The overwhelming feeling most experienced after leaving Black Panther was: we want more. Now. None of us wanted to ever leave Wakanda — and we never have to in our imaginations.
Because luckily, Marvel Studios president Kevin Feige has already hinted at the “many, many stories to tell” from the comics in upcoming Black Panther films, and that he “absolutely” wants director Ryan Coogler to return again.
That’s our queue, internet: LET THE FEVER DREAMS BEGIN.
We’ve compiled a comprehensive list of
demands the best ideas for future Black Panther spin offs, crossovers, standalones, prequels, sequels, and alternate universe expansions. Some are more feasible (AKA remotely in the realm of possibility) than others. But all would be fun, fruitful ways to expand the world, and truly make Wakanda last forever.
So here it is, Marvel. And don’t worry, you can just thank us later.
Young Killmonger’s voice is the first we hear in Black Panther, asking his father N’Jobu about the place they come from. Part of us wishes we could’ve stayed there with them, following their journey instead.
The story of “a kid from Oakland walking around and believing in fairytales” is one that would allow the franchise to further explore the experiences of the “forgotten children of Wakanda,” as writer Brooke Obie put it.
Just imagine: a spiritual successor to Fruitvale (Coogler and Michael B. Jordan’s first film together) that’s actually a Black Panther prequel.
Just take all our money now. Because it’d even help answer all the lingering questions we had about Erik’s mother: the woman who somehow radicalized N’Jobu when they fell in love, showing him such a harsh reality that he betray his own family and people in an attempt to help the underserved black communities created from the African Diaspora.
And speaking of Killmonger’s mom…
It makes no sense for Nakia to become a villain like in the comics. So I propose Killmonger’s Oakland mama appears as Malice, looking for revenge. pic.twitter.com/3DHTS25DnU
— Ira Madison III (@ira) February 19, 2018
So, in the comics, Nakia is quite different. And we’ll be straight with you: the Nakia in Christopher Priest’s run of the comics is #problematic. She becomes so disturbingly obsessed with T’Challa as his teen bride-in-training that she plots to kill his American girlfriend, eventually killing her, getting banished, and then transforming into the super villain Malice to fight alongside Killmonger.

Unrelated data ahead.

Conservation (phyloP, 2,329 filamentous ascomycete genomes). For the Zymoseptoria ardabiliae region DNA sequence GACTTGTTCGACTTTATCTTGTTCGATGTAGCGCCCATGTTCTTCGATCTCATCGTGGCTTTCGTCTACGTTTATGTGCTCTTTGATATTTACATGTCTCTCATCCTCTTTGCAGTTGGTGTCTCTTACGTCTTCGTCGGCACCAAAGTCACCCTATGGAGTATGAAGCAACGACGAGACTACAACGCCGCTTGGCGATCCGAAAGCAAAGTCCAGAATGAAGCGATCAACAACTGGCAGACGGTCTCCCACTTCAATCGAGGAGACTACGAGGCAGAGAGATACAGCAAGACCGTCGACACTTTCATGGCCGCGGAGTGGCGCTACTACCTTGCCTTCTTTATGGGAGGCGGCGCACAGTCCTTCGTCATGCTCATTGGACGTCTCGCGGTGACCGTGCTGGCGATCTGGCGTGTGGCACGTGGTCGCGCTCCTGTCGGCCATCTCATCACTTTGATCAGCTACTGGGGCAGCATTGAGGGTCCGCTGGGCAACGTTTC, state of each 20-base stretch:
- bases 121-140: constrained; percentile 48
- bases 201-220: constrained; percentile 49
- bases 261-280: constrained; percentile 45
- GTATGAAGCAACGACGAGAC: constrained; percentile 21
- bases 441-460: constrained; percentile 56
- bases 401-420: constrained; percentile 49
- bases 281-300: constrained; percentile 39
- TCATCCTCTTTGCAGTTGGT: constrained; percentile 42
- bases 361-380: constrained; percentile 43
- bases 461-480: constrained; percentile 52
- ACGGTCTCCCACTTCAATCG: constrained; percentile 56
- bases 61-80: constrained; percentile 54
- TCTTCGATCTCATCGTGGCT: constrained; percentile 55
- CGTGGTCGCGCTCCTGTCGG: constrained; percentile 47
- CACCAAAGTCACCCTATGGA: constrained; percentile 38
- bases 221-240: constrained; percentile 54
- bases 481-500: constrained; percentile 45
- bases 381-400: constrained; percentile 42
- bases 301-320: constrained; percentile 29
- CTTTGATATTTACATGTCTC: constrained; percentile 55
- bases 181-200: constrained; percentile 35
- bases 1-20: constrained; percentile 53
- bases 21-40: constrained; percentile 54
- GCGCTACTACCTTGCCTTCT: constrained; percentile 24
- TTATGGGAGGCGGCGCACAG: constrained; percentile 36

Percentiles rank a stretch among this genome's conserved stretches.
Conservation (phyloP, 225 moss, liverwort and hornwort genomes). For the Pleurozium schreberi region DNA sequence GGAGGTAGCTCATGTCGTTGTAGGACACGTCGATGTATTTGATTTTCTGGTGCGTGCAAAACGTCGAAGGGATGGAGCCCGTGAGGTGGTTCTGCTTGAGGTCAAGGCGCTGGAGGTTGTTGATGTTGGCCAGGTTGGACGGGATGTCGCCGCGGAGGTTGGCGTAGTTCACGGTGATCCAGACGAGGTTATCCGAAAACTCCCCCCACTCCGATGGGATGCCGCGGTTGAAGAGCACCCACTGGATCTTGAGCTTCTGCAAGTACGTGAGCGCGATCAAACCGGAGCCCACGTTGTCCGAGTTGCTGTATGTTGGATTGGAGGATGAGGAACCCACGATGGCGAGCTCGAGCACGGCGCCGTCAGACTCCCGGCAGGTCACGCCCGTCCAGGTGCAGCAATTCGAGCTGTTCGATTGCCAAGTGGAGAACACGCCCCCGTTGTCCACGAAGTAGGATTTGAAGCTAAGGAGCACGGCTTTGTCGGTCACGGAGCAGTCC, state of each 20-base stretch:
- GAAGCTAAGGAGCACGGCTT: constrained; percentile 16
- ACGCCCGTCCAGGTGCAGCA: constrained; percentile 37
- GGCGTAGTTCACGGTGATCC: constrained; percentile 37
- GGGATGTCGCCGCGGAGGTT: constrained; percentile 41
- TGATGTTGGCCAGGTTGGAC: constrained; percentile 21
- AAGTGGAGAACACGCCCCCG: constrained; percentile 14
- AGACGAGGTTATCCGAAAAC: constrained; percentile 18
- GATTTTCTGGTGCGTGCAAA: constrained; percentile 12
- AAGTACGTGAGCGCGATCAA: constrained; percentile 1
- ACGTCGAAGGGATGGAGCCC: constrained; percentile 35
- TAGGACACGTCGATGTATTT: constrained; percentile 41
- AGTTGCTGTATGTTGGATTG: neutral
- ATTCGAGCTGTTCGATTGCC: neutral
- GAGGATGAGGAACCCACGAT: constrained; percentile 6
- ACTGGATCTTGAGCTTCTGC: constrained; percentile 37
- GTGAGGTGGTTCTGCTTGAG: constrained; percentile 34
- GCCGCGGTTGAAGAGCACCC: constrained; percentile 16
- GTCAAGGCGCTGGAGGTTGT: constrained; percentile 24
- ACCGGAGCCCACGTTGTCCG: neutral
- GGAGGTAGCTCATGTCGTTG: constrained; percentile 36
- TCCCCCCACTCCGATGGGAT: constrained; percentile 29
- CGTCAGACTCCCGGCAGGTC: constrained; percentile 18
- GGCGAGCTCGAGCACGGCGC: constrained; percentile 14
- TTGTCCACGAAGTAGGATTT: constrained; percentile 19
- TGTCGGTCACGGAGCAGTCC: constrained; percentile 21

But yeah, we just don’t see Lupita’s Nakia going down that dark path.
So Keep It’s Ira Madison proposes a repurposing of this character for a stellar Black Panther 2 setup: a Malice who is hellbent on killing T’Challa as vengeance for the death of her son, Killmonger.
ARE YOU TAKING NOTES YET, MARVEL?!
The first Black Panther spinoff movie should be a documentary about Wakanda Fashion Week.
— Louis Virtel (@louisvirtel) February 19, 2018
We already saw the styles that came to slay for the movie’s theatrical release. So let’s just make it official, get Tim Gunn on the phone, and at the very least get more African-centric fashions and designers at next years New York Fashion week, pretty please.
Or do you need more inspiration than all of the incredible looks from the cast on the purple carpet?
“Wakanda isn’t real!” screech the trolls, as they visciously debate the finer details of how DC’s alternate universe timelines matches up with the main canon’s timeline.
We know. It isn’t real. We don’t care. We want a Wakanda documentary yesterday, and everyone from regular theatergoers to Code Switch’s Gene Demby echoed the sentiment on NPR’s Pop Culture Happy Hour podcast. Demby, like others, felt that the most disappointing aspect Black Panther was that we didn’t actually get a lot of time to get to know Wakanda itself, with its people and culture acting only as backdrop.
Well, consider us extremely ready for the Netflix spinoff series that dives into the depths of Wakandan history, society, and the everyday experiences of their citizens.
Granted, not all black Marvel superheroes need to team up. Luke Cage’s story is squarely centered in Brooklyn, which is pretty far from either Wakanda or Oakland. But it’d be another and different angle into exploring more of Black Panther‘s themes on the relationship between Africa and African-Americans.
Ryan Coogler even briefly said the possibility of them meeting would be “awesome,” but cautioned that he doesn’t really have control over how those things go. But, in terms of licensing, this one’s totally possible somewhere down the line.
A sequel to Black Panther that’s just a 2 hour slow push in on Mbaku sitting on his snowy throne.
— Bumptious Ms. B (@angelinaburnett) February 20, 2018
We’re extremely here for it — and that’s all you need to know.
As much as we love Get Out‘s Daniel Kaluuya, W’Kabi was one of the weakest and least developed characters in the bunch. He a little too eager to turn on his supposed best friend and king when Killmonger shows up, and then has the nerve to go against the wishes of his lover, the gorgeous Dora Milaje General Okoye.